> knowing that one team is from Yale and the other is from a local  
> community college.
>
> Strikes can also become quite pernicious if left unchecked, but a  
> VERY limited number of them may be necessary.  At my tournaments, I  
> ask the judging pool to self-identify potential conflicts, and then  
> allow teams to strike judges only with cause.  I understand the  
> downsides of the latter part of this policy (especially with a big  
> tournament), so perhaps allowing 2 or 3 strikes by teams is an  
> acceptable alternative.  The thing to guard against is any move  
> toward debaters selecting the audience that suits their style.
>
> - Eric
>
>
> ******************************************
> Eric Barnes
> Hobart and William Smith Colleges
> Philosophy Department
> Public Policy Program
> Debate Coach
> (315) 781-3182
> [log in to unmask]<mailto:[log in to unmask]><mailto:[log in to unmask]>
>
> On Apr 8, 2014, at 3:52 AM, James Kilcup wrote:
>
> Hello Debate Community,
> I have a couple of modest proposals that I think would help improve  
> the quality and equity of our judging at the upcoming USUDC. I  
> thought I would see if the proposals gain support among our  
> community and perhaps our Adg-Core could implement them.
>
> 1) Stop using university name and internal ranking to identify teams  
> (i.e. Loyola A, Brown C, Cape Cod B, etc.) In place of this  
> traditional practice, we could use any number of signifiers (Mary  
> Nugent has proposed to me a random word generator, which I think  
> sounds nifty and fun!). At the very least, we should stop using the  
> internal rankings of the schools. This information undoubtedly  
> colors the judge?s impressions of the arguments made in the round,  
> and that detracts from what should be the exclusive focus of  
> judging: evaluating the relative quality of the arguments made in  
> the round.
>
> 2) Stop allowing people to personally lobby for judge scratches. We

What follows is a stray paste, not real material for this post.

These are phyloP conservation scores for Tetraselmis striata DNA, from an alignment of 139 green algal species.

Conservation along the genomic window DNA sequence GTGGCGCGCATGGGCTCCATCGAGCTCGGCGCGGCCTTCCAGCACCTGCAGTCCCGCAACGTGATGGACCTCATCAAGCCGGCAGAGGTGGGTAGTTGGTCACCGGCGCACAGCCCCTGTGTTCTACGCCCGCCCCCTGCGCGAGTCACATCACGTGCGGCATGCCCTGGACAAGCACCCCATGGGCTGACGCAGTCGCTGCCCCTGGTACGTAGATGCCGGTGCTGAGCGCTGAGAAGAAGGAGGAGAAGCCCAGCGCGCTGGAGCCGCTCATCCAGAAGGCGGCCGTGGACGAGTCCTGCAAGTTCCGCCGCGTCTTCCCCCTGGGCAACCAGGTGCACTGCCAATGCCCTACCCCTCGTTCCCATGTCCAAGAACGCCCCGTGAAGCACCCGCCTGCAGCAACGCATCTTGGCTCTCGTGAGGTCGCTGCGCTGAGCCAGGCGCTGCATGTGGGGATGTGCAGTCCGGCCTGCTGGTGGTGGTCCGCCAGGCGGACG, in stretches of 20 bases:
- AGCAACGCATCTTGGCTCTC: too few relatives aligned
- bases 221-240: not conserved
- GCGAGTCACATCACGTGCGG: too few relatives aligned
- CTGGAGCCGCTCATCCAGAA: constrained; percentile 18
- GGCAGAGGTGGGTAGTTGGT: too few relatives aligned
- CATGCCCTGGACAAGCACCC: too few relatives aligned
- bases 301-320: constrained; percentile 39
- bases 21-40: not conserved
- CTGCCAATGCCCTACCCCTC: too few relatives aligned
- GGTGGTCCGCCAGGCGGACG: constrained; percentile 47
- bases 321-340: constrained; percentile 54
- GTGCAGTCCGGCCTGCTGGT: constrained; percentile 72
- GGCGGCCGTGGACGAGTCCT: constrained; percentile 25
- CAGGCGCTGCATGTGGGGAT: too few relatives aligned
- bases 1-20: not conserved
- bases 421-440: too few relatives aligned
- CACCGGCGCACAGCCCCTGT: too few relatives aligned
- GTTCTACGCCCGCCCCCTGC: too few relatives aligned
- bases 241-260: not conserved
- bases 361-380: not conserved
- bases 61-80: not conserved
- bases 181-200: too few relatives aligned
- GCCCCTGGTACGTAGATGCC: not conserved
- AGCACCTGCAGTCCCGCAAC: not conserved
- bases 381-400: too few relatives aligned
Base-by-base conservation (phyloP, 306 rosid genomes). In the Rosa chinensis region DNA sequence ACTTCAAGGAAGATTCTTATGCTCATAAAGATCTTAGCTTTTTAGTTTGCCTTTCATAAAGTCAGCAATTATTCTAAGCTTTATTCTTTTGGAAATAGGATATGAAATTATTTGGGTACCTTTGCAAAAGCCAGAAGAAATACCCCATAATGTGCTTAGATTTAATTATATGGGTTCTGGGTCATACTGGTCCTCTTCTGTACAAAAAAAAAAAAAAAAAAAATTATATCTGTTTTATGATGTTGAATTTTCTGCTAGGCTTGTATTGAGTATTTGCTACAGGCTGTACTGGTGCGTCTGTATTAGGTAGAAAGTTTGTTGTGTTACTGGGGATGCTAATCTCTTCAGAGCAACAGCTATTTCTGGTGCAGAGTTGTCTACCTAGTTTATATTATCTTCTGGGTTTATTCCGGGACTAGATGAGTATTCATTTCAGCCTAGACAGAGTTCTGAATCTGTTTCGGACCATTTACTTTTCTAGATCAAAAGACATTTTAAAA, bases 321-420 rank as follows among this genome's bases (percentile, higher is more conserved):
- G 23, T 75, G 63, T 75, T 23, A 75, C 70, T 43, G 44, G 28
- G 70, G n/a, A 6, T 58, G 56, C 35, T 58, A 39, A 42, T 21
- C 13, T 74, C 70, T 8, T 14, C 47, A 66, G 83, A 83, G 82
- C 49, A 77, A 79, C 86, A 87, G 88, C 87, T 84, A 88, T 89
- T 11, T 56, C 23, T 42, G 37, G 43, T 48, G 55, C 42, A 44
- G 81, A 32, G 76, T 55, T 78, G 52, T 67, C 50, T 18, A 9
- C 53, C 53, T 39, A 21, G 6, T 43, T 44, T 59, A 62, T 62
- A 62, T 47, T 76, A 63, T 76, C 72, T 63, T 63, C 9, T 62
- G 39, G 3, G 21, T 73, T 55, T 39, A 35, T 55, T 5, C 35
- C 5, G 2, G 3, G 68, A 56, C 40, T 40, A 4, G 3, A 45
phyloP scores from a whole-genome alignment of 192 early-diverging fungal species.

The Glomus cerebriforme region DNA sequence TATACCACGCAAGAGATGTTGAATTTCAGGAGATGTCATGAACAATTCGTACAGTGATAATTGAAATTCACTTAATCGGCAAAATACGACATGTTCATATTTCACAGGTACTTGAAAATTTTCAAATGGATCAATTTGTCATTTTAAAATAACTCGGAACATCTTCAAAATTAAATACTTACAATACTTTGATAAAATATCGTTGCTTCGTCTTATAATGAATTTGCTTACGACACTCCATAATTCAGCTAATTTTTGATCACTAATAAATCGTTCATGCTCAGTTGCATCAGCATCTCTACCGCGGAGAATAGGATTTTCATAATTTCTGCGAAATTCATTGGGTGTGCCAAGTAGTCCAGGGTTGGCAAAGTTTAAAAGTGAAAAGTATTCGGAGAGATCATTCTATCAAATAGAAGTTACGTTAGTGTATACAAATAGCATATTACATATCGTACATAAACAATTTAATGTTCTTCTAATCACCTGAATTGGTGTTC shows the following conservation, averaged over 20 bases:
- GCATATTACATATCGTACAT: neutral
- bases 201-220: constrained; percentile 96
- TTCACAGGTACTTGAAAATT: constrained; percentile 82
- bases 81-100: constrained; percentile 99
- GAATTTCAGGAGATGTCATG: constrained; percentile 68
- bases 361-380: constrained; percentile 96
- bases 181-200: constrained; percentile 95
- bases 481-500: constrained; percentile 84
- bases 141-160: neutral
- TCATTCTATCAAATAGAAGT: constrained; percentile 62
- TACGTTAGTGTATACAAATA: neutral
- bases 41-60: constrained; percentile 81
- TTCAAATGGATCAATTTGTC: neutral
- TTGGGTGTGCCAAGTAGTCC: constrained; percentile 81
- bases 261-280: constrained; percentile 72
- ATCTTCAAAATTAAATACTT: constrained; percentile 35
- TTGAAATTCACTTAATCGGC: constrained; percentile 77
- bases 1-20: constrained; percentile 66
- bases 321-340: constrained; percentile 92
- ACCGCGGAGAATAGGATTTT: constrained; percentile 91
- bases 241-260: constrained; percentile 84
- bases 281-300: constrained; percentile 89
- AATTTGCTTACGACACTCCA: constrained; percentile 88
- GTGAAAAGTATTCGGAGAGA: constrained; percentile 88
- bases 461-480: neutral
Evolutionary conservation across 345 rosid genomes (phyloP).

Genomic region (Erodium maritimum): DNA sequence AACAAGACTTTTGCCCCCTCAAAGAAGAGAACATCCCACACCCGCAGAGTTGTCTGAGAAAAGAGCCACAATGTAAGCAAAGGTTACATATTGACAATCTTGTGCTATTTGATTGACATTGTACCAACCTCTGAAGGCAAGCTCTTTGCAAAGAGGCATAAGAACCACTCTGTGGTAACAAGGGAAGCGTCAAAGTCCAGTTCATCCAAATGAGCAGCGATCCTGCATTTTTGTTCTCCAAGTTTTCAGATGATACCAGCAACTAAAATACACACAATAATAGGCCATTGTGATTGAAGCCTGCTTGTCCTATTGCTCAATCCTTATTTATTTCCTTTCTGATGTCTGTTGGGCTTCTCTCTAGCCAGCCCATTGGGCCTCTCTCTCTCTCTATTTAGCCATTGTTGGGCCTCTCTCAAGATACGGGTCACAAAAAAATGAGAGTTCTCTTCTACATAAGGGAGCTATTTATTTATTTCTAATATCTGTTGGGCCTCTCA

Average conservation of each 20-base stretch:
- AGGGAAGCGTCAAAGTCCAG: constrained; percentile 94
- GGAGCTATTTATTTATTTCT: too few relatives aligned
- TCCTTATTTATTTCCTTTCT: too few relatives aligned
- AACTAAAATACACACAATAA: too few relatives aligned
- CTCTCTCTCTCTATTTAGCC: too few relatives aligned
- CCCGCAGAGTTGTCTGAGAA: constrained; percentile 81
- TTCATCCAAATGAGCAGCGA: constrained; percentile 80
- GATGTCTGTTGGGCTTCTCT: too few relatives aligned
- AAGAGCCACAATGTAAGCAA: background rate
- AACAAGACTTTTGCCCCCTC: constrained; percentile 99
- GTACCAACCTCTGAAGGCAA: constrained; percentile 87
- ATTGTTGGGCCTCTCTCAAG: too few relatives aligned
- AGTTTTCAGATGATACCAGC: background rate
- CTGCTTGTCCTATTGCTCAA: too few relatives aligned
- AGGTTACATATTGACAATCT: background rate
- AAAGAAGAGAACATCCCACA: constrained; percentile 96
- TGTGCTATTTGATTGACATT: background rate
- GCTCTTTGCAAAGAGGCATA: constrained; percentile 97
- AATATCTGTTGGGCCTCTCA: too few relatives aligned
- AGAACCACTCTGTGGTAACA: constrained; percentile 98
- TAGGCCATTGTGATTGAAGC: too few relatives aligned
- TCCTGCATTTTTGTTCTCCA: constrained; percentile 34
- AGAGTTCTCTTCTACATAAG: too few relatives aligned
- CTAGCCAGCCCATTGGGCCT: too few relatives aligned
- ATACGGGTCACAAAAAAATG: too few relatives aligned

> could either eliminate any scratches outside of institutional  
> conflicts or we could afford each team some number of scratches (say  
> 3). The problem with determining scratches on a case-by-case basis  
> is that the adjudication core is too busy to follow up on any  
> alleged reason for a scratch, so they?re usually just stuck saying  
> yes or no based on a gut call. The case-by-case basis also  
> significantly advantages people who are friends with the  
> adjudication core because they feel comfortable bringing forward  
> their concerns. Insulating yourself from judges whom you perceive to  
> be disinclined to vote for you is a major advantage. If we allow it  
> at all, it should be standardized and transparent.
>
> I consider these proposals to be low-hanging fruit, in the sense  
> that they would be neither terribly difficult to implement, nor  
> radically change our activity. I do think, however, that if  
> implemented, these reforms would improve both the reality and  
> perception of judging and judge allocation at the USUDC.
>
> What do y?all think?
>
> Once I figure out how to do it, I?ll put up a poll of some sort to  
> collect your views of these proposals.
>
> See you soon!
>
> --
> James Kilcup
>
> Visiting Assistant Professor
> Assistant Director of Debate
> Communication Studies Dept.
> Loyola Marymount University
>
> Mobile #: (503) 857-7266
> Office #: (310) 338-7742
> Office Location: Foley 313
>
>
> --
> ========================
> Alfred Charles Snider aka Tuna
> Edwin Lawrence Professor of Forensics, University of Vermont
> Director, Lawrence Debate Union; Director, World Debate Institute
> 475 Main Street, UVM, Burlington, VT 05405 USA
> 802-238-8345 mobile, 802-656-0097 office
> http://debate.uvm.edu/alfredsnider.html
> http://debate.uvm.edu/tunacalendar.html
> @asnider Twitter